Although village legend has it that during its history five public houses have traded in Helmdon, there have been only four principal establishments selling alcohol in the village, and it is these establishments which are the focus of this article. The Cross is almost certainly the oldest but The Chequers was also an early and well established hostelry. Whilst both The Cross and The Chequers were designated alehouses or inns in the records, the other two drinking places, The King William IV (later re-named The Bell) (which is the reason why it was thought the village boasted five drinking places) and The Cock and Magpie were called beerhouses. However, it must not be forgotten that there were most likely other beerhouses in Helmdon which set up trade when circumstances warranted it, and then shut in leaner times, but of these establishments, we have no record. Looking at the lists of victuallers (they are named after each featured public house) it is obvious that apart from certain periods, landlords changed frequently. This would have been for a multiplicity of reasons. Perhaps trade decreased or the victuallers were not proficient enough. Maybe they could not keep good order. (There are many mentions in the records of fines for permitting drunkenness on the premises, only a few of which are instanced in this article). What was obvious is that a man who had a job, such as that of blacksmith, shoemaker or farmer, combined with the victualling, had more hope of making a livelihood. Indeed, the keeping of an alehouse was quite often a secondary and not a main occcupation. The fact that The Cross and The Chequers were a slightly more successful in keeping their landlords was perhaps because they were bigger and more likely to be able to offer accommodation. However, what is indisputable is the fact that all four public houses, and the transitory establishments which did not last long enough to make a permanent mark on the records, would have been very important to the life of the village, providing as they did a meeting place for friends to get together, to make their own entertainment, act as a venue for business activities, and so on. Over the centuries there have been many changes to the types of service and entertainment offered by the drinking establishments of Britain, let alone in Helmdon, which reflect changes in attitude and fashion, social and economic conditions, and changes to the law.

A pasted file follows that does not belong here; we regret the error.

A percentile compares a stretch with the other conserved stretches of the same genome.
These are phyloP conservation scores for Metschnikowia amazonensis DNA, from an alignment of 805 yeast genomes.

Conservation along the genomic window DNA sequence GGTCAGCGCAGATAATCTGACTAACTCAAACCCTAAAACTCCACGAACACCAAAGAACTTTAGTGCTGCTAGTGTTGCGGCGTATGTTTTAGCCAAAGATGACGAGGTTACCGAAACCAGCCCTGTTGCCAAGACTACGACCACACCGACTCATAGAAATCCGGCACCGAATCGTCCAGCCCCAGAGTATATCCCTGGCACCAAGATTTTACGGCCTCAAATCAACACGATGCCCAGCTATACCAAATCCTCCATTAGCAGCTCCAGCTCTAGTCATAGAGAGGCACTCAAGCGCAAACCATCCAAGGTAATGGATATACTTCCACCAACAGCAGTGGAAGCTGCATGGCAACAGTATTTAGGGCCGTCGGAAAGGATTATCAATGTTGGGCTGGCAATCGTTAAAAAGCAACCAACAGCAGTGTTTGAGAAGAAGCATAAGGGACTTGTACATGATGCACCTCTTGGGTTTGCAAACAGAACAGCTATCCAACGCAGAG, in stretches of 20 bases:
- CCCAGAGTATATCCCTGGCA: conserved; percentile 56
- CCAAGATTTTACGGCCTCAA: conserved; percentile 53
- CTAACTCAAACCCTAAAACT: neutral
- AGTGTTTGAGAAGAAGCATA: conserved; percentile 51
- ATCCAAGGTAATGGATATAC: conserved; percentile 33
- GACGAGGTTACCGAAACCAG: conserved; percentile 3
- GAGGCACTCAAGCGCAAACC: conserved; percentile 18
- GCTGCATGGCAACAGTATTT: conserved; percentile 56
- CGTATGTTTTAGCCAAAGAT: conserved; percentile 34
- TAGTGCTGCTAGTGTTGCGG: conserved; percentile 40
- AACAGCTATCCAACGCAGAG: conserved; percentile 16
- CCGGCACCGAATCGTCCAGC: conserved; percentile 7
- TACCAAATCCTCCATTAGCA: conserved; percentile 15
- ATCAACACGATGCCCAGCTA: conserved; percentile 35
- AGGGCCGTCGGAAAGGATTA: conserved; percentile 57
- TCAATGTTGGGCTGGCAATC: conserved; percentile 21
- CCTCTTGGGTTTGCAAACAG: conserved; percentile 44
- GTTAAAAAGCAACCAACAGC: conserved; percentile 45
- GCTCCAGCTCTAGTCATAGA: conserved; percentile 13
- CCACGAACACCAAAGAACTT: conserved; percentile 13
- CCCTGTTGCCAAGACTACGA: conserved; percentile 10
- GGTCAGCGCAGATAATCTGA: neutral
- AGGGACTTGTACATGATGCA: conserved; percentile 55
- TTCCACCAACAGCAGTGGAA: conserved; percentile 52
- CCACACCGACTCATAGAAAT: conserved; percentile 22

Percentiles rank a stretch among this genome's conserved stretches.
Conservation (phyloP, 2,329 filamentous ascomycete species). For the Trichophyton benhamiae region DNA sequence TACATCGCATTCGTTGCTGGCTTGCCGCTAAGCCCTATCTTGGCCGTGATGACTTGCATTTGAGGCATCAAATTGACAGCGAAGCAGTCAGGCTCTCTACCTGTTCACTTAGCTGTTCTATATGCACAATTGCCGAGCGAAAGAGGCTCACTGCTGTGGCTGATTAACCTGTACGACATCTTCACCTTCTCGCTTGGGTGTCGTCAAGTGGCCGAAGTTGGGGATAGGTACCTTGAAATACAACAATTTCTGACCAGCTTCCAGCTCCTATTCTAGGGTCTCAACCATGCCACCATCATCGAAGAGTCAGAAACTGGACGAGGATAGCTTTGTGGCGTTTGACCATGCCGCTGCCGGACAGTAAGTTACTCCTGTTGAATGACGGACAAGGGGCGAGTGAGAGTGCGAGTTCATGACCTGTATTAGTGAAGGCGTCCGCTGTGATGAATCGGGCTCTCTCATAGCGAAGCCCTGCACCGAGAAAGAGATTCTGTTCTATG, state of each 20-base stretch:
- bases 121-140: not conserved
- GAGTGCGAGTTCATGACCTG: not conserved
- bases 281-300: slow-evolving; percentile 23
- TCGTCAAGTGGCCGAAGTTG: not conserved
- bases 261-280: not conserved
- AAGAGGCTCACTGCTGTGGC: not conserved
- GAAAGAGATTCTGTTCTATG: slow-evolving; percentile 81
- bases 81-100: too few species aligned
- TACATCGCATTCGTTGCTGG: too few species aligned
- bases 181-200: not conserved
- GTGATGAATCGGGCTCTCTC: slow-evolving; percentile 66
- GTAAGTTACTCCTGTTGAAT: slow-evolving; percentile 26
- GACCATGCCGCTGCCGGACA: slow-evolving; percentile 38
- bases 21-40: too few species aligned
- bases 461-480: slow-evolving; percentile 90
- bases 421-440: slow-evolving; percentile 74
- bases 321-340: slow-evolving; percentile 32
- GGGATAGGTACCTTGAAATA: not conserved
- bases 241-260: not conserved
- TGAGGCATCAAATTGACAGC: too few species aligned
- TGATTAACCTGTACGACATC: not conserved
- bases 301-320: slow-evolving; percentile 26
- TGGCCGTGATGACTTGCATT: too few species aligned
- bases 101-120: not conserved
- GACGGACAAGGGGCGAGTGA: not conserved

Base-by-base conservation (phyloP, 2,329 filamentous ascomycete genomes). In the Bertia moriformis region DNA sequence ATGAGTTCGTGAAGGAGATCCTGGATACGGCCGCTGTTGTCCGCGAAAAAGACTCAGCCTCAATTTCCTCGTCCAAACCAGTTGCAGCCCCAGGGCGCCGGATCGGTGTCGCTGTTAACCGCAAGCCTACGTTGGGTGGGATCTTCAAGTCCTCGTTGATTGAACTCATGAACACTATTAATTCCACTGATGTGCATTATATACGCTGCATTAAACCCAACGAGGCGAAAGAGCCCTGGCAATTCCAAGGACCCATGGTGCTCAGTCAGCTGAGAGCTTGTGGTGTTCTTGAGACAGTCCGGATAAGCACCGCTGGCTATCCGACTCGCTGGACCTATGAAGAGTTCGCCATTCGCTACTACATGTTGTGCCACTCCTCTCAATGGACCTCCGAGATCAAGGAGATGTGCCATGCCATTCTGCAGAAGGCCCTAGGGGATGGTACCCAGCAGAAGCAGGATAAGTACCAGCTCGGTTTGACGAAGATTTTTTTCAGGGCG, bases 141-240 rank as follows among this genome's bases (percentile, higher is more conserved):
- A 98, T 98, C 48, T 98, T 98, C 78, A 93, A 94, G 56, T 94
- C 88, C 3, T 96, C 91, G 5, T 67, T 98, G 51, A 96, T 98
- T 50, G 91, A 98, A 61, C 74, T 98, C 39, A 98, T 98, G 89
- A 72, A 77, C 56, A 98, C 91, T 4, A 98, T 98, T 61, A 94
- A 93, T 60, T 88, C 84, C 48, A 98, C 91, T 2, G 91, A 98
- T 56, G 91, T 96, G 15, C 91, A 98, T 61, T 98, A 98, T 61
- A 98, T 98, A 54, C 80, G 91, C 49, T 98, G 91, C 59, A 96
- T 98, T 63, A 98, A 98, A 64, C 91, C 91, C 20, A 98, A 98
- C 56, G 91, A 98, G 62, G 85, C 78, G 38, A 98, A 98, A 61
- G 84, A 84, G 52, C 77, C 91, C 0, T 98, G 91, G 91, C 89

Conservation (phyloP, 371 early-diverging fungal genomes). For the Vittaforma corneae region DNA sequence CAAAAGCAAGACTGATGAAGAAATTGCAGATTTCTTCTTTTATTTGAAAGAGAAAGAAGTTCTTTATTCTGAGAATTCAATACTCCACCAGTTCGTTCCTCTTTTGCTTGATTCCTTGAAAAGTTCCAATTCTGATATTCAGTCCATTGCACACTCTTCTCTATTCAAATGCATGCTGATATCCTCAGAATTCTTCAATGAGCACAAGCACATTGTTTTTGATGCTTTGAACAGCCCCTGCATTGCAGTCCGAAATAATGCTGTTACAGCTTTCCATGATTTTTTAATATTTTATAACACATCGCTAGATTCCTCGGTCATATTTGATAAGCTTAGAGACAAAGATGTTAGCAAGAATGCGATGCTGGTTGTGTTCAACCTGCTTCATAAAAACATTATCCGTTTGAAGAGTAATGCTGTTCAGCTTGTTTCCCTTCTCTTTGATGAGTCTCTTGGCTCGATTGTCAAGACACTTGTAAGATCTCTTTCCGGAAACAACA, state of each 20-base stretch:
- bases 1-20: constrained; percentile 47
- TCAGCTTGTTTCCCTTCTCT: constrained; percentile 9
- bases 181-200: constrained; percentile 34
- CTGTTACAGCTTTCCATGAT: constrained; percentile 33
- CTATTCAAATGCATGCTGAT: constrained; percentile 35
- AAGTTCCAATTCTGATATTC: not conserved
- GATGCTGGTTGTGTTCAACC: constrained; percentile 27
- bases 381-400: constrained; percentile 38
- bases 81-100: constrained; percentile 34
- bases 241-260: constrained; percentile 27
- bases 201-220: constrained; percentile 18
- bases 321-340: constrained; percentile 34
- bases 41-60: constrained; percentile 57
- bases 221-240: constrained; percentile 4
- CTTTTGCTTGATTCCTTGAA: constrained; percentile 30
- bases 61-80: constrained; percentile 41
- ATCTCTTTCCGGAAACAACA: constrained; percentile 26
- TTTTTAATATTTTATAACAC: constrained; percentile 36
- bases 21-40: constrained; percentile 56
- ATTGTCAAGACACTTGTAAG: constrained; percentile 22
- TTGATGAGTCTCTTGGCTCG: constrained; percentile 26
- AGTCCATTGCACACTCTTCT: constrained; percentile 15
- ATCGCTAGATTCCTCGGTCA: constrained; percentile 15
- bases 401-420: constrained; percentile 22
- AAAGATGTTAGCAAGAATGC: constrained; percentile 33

Audrey Forgham  (First published in Aspects of Helmdon, No. 2)

 

Sources and Acknowlegements Parish records, including churchwardens’ accounts and parish registers, and wills, land tax returns, census returns, maps, victuallers’ recognisances and licences in the Northamptonshire Record Office. Maps and documents at Magdalen College, Oxford. My thanks to the archivists.

 

My appreciation to those who willingly gave up their time to talk to me, including Reg Jeacock, Jean Simmonds, Tony Smith, Carol and David Brookhouse, Joyce Payne, Harold Seckington, Mary Turnham, and Richard and Sally Phillips. My thanks also to author and county historian Peter Hill who read my article and made sure that I was accurate when it came to the history of public houses in general.

Bibliography

 

William P. Ellis, Village Life in the 17th and 18th centuries, as told by the parish registers of Helmdon,1900, privately published. There is a copy to be seen at the Northamptonshire Record Office

Peter Clark, The English Alehouse, A Social History, 1200-1830, Longman, 1983

Helmdon Women’s Club, Things We Could Tell You About Helmdon, 1993

George Turnham, My Helmdon, 1998, privately published by the author

 

Reference

 

Victuallers’ Licences: Records for Family & Local Historians compiled by Jeremy Gibson & Judith Hunter, The Federation of Family History Societies, 1994